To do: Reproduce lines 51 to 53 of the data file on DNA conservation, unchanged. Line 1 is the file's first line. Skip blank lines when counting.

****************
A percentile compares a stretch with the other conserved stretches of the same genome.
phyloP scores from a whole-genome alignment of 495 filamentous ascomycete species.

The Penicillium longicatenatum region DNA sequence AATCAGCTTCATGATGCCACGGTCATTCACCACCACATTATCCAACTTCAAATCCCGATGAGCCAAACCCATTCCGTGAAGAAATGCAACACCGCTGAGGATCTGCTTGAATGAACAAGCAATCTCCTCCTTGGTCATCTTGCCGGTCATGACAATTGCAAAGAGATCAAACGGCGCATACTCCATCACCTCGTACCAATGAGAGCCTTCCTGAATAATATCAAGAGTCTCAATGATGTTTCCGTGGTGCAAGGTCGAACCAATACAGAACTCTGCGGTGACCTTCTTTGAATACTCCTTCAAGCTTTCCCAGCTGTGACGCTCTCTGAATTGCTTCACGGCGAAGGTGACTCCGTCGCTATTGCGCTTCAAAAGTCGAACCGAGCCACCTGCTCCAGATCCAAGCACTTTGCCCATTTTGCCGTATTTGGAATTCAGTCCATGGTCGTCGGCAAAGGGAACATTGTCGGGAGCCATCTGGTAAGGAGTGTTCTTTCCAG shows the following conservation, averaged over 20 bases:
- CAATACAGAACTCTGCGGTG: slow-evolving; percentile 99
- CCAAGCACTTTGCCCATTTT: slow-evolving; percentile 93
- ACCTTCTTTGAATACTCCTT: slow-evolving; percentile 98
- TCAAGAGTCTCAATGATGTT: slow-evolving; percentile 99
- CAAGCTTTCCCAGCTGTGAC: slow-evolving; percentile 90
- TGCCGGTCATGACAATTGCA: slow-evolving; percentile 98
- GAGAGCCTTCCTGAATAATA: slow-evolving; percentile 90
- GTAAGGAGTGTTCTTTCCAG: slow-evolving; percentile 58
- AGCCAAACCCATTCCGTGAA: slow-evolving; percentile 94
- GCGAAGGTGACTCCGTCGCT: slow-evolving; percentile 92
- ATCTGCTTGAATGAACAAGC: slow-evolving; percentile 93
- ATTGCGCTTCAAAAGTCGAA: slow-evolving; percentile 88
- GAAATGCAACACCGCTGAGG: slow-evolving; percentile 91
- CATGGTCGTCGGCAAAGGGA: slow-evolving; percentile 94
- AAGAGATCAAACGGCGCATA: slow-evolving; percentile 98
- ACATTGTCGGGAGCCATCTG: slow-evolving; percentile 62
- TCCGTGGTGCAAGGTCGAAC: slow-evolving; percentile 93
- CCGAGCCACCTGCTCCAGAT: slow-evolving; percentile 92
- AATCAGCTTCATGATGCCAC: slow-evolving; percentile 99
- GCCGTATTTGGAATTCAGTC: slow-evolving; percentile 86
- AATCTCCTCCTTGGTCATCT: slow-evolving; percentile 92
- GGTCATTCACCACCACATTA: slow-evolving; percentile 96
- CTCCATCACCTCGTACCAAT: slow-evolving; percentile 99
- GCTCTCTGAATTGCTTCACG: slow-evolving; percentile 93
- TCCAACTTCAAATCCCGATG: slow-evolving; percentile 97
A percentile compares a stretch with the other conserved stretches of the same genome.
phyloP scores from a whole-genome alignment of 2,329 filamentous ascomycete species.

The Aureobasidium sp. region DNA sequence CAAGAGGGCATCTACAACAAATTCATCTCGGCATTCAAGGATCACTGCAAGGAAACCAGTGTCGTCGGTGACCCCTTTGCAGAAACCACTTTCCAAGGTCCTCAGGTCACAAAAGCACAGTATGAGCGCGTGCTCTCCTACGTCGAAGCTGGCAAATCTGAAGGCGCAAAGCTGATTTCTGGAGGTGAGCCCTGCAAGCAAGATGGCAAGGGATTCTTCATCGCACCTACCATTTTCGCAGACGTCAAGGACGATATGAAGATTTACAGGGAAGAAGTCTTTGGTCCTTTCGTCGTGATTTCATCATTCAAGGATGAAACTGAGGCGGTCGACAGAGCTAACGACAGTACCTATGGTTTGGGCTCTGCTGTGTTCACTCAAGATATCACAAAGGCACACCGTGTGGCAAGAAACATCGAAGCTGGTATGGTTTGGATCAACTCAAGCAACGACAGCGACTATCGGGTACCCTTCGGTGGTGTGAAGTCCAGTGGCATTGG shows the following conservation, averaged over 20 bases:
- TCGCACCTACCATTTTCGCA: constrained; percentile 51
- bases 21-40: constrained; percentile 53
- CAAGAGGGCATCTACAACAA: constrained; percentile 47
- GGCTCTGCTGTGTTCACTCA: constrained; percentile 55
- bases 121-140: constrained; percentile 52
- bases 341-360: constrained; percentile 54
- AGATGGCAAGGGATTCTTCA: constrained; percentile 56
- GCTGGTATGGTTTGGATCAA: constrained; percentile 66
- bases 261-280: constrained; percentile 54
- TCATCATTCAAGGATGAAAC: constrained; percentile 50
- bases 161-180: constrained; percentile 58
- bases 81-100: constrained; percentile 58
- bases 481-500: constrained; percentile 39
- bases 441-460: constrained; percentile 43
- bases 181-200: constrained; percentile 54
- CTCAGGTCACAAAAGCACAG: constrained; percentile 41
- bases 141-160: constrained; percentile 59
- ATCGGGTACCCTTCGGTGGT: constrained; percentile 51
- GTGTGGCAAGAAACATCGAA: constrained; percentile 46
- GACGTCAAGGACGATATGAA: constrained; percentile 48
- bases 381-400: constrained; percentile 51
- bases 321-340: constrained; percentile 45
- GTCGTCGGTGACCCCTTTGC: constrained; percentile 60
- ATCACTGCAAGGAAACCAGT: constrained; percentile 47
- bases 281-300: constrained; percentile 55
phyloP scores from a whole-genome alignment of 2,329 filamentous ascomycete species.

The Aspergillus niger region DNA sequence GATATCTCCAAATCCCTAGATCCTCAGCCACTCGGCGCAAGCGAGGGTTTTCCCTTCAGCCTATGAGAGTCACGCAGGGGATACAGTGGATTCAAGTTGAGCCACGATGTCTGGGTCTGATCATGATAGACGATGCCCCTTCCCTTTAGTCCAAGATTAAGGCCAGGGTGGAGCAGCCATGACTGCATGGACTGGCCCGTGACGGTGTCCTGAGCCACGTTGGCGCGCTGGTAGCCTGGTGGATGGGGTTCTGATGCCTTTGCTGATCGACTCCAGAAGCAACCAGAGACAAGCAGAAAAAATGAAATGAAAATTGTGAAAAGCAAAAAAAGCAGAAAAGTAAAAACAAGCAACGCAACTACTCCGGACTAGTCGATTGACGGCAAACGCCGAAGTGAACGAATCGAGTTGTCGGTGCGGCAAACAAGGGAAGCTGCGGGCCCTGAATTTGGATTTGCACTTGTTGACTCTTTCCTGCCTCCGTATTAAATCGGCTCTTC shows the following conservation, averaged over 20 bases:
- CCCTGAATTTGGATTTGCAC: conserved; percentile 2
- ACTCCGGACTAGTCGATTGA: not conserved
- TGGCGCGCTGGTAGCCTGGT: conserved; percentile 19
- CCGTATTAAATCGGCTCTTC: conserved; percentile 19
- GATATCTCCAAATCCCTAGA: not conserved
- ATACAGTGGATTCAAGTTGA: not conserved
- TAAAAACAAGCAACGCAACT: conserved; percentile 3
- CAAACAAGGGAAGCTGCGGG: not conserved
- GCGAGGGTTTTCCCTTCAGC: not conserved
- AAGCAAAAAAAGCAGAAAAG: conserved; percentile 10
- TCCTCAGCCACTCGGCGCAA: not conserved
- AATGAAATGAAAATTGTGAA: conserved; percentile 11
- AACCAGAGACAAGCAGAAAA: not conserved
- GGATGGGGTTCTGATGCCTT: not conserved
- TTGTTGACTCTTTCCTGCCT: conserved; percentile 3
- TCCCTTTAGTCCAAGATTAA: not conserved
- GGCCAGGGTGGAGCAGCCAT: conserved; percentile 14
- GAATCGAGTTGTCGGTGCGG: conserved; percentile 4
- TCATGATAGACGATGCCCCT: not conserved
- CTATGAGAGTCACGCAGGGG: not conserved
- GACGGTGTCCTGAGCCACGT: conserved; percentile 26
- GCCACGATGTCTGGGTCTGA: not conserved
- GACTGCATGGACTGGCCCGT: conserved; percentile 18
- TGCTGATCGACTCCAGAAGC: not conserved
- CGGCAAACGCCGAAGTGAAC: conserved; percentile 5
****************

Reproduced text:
- GACGTCAAGGACGATATGAA: constrained; percentile 48
- bases 381-400: constrained; percentile 51
- bases 321-340: constrained; percentile 45